Introduce minimum entry regulation to replace the current paperwork-based approval procedures. Specific sectors for FDIs and requirements relating to inflows of capital and foreign exchange, local content, employment, and technology transfer may be made publicly and readily available. Local equity participation may further be encouraged in joint ventures to control partial equity ownership. The full foreign ownership may be revisited to make it conditional, such as training for human capital development and handover some heavy machinery after the completion of FDI projects. Malaysia requires export of 80% of products and not to compete with locally manufactured products in local markets in approving 100% foreign equity participation. The screening, reviewing, and approving role of the Bangladesh Investment Board should proactively assess the developmental aspects of inbound FDI proposals backed by subsequent performance and compliance monitoring.
Inbound FDIs must pass the national interests test, which should include the net economic benefit and policy compliance. A screening and approval manual with a list of criteria along the line of the regulatory directives in section 3 of FPIA to avoid arbitrary and non-transparent decision-making should be made readily available to prospective investors and used to determine net economic benefits and policy conformity. The net economic benefit must assess whether the proposed FDI would (a) inject new capital or borrow capital from banks in Bangladesh under FDI concessionary loans; (b) bring new technology and transfer to the local economy; (c) contribute to new employment opportunities and local capacity-building; (d) generate new revenue-earnings; (e) promote trade in local raw materials and exports; and (f) repatriate full or part FDI earnings and/or reinvest in Bangladesh. National laws and policies conformity should require FDI proposals to be compliant with the Constitution and its state policies, and laws and policies on the environment, occupational health and safety, taxation, labour, security, defence, heritage, and natural resource exploitation.
Incentives to attract FDIs must be subject to a cost-benefit analysis to prevent revenue losses and capital control risks. Tax holidays are a major cause of consecutive revenue losses due to their abuses by foreign investors taking advantage of long duration, lack of effective control, and administrative corruption. Various direct and indirect tax incentives lead to huge tax expenditure often outweighing the expected revenue. A tax incentive and expenditure review and monitoring mechanism to produce periodic reports for public scrutiny in parliament is necessary. The existing equal facility for low interest rate bank loans provides an opportunity for foreign investors to invest by borrowing substantially from local banks with very little or no capital transfer, which hamstrings the growth of local small and medium enterprises. Strict requirement of guarantees for the realisation of non-performing loans must be introduced. Export incentives must impose restrictions on importing foreign raw materials. The repatriation of FDI earnings with no limit or waiting period for remittance (EPIA, section 8) may be revisited to require partial reinvestment or full repatriation only after the payment of corporate income tax and the fulfilment of all other dues and financial obligations.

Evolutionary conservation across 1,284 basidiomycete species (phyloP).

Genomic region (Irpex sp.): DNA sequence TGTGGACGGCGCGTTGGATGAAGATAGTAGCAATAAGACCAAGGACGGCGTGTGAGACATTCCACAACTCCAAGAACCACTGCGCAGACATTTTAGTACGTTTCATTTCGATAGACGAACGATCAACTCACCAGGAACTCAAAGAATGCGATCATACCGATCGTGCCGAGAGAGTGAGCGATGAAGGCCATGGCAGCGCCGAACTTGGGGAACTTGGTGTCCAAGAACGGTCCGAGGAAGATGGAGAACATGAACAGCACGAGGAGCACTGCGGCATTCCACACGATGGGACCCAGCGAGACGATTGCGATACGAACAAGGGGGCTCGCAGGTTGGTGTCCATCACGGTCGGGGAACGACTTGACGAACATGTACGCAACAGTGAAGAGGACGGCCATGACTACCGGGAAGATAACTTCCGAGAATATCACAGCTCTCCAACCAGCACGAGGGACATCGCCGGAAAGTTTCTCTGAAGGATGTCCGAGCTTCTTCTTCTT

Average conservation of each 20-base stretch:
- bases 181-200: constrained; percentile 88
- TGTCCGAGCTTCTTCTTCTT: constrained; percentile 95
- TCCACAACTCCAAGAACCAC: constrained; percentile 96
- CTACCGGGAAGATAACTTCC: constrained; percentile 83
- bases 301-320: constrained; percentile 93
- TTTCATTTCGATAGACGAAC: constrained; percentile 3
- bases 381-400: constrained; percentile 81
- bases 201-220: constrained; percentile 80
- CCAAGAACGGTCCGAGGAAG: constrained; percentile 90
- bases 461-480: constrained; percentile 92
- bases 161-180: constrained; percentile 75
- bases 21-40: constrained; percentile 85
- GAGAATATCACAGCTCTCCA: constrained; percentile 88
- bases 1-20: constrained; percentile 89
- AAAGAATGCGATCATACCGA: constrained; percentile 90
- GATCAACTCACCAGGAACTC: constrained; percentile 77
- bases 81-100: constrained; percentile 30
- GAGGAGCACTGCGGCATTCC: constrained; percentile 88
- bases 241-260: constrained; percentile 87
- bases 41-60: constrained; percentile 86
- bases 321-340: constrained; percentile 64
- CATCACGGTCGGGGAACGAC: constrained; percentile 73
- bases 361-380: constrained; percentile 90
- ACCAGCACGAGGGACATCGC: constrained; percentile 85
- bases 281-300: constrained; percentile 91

FDIs entail positive and negative impacts for host states, which must take measures to turn positives outweighing negatives. A strict regulatory FDI regime in Bangladesh must be in place to ensure FDI-induced development that should go hand-in-hand with adequate protection to investors. Only those FDIs that support development deserve to be invited and protected. Regulatory restraint on FDIs inimical to its national interest is in order and imperative to maximise development. Currently 8 public and 1 private (owned by Koreans) Export Processing Zones (EPZs) are operational and Bangladesh has announced to create up to 100 new privately-owned Economic Zones (EZs) and invited private investors, foreign and local, to develop these EZs. It is high time for Bangladesh to get its FDI laws and policies together. Concentrating on addressing and reforming its internal barriers more than further regulatory relaxation is likely to be rewarding in making Bangladesh an attractive FDI destination.
The writer is Professor of Law and Director, Higher Degree Research, Macquarie Law School, Macquarie University, Australia.